Most disc golfers are pretty well-versed in how the sport can help to create community and can make some major differences in your health, but one less talked about benefit has to do with the environment. Disc golf is certainly considered a green sport, as the negative impact it has on the land around it is virtually non-existent.
How might a disc golf course in your area help the local environment and be a benefit to the parks in the area? The answers might surprise you.
What Goes Around Comes Around
One of the main ways that disc golf can help the environment might not be as obvious as you think, as the impact on local park development can be influenced by how regularly people play. Imagine for a moment a park in your town that’s been ignored. Maybe the grass is overgrown and the walking trails are littered with trash.
Would you want to put a course in this area? Probably not. Now what if a new course is installed with premium baskets, creative hole layouts, and nice concrete tee pads – I’ll bet you and your friends will be out there every weekend.
Your city council takes notice of this and sees how awesome it is to have a disc golf course in- your neck of the woods. Before you know it, they’re investing more money into other green spaces in the area and maybe even putting in another course. All of this land development – in a natural and greenway – will no doubt improve the environment.
Unique Design Elements
The way in which a course is built also has a huge impact on the environment and can be either incredibly positive or sadly negative depending on how things are planned. The obvious concerns about endangered wetlands or wildlife come into play often, so newer course designers should be aware that these items are important.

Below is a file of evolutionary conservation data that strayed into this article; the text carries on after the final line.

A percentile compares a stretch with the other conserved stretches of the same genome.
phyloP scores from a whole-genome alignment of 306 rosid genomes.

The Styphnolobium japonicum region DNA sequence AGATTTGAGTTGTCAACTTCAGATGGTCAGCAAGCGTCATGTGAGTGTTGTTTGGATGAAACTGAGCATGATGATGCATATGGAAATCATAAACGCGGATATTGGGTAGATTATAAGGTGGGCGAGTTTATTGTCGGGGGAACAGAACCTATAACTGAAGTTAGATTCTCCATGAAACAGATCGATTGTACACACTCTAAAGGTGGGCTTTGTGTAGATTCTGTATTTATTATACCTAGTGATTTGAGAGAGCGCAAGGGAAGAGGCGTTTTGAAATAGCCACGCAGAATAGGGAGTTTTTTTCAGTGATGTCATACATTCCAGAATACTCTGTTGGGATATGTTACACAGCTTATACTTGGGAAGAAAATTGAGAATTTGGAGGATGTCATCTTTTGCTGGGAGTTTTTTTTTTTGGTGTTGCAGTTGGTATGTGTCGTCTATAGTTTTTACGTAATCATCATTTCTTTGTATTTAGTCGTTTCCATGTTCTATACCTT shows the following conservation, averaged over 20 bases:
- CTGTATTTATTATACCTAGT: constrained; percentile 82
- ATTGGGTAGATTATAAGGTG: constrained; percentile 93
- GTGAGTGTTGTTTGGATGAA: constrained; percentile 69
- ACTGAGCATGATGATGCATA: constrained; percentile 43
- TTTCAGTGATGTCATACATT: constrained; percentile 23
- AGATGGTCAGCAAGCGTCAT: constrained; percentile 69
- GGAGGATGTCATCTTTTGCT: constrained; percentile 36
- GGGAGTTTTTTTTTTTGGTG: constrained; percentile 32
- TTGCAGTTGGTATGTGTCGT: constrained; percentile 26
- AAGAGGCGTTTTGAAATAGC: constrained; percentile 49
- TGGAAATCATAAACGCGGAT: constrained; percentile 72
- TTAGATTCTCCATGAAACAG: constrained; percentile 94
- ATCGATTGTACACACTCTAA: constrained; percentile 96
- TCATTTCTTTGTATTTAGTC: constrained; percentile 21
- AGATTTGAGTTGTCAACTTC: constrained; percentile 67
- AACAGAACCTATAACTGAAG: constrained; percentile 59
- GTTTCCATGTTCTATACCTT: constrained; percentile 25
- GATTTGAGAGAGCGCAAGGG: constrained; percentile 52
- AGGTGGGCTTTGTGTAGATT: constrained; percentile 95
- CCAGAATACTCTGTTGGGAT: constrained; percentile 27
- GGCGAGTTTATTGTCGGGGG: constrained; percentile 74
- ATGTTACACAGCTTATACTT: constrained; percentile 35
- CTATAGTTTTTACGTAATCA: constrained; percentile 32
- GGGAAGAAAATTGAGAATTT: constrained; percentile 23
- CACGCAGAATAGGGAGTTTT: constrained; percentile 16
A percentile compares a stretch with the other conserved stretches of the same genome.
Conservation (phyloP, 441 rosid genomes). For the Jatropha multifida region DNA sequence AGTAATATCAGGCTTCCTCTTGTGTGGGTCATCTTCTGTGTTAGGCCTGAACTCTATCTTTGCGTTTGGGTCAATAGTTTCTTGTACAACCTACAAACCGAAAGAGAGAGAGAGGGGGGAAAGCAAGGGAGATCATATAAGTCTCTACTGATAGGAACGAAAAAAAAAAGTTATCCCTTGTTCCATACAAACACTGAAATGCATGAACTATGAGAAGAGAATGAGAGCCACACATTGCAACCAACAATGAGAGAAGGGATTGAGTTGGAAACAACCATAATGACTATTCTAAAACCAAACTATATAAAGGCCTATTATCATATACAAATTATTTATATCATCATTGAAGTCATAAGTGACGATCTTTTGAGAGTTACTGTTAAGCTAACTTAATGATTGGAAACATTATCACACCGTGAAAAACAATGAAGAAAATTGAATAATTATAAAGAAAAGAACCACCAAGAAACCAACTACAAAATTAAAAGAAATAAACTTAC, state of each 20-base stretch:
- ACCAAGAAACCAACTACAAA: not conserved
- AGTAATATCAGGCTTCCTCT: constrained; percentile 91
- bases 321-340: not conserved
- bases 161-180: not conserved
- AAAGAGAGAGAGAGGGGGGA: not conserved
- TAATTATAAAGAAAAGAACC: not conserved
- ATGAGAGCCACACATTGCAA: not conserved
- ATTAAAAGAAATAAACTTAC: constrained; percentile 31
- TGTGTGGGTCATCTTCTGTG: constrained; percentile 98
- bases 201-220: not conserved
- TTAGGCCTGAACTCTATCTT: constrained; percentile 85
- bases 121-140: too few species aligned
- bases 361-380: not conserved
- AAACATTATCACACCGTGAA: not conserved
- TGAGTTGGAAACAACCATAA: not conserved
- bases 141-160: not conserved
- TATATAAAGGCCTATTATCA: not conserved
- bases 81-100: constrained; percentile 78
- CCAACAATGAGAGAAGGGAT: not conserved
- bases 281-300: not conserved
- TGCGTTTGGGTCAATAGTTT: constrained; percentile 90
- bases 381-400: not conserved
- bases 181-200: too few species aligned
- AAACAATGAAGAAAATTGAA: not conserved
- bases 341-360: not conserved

However, think about the creative ways that courses can help the land they’re on. What if the park uses recycled water to help nurture the plants there and keep the grass lush? The park could utilize solar power to light up their gazebos or even their bathroom facilities. The areas that accompany the course can be a nice compliment that makes the area even more appealing.
Remember Your Manners
It’s worth mentioning that all of these incredible environmental benefits can quickly be forgotten if disc golfers don’t respect the land they’re on. Whether it’s littering, damaging signs or benches, or even altering the course themselves, we can quickly create a bad name for disc golf in our community.
Installing a disc golf course can sometimes be a mess of red tape, but pointing out the environmental benefits to those in charge may be the way to push it forward. Do any of the courses in your area boast specific features that uniquely enhance the area? We’d love to hear about your own experiences with how disc golf can help the environment in the comments below.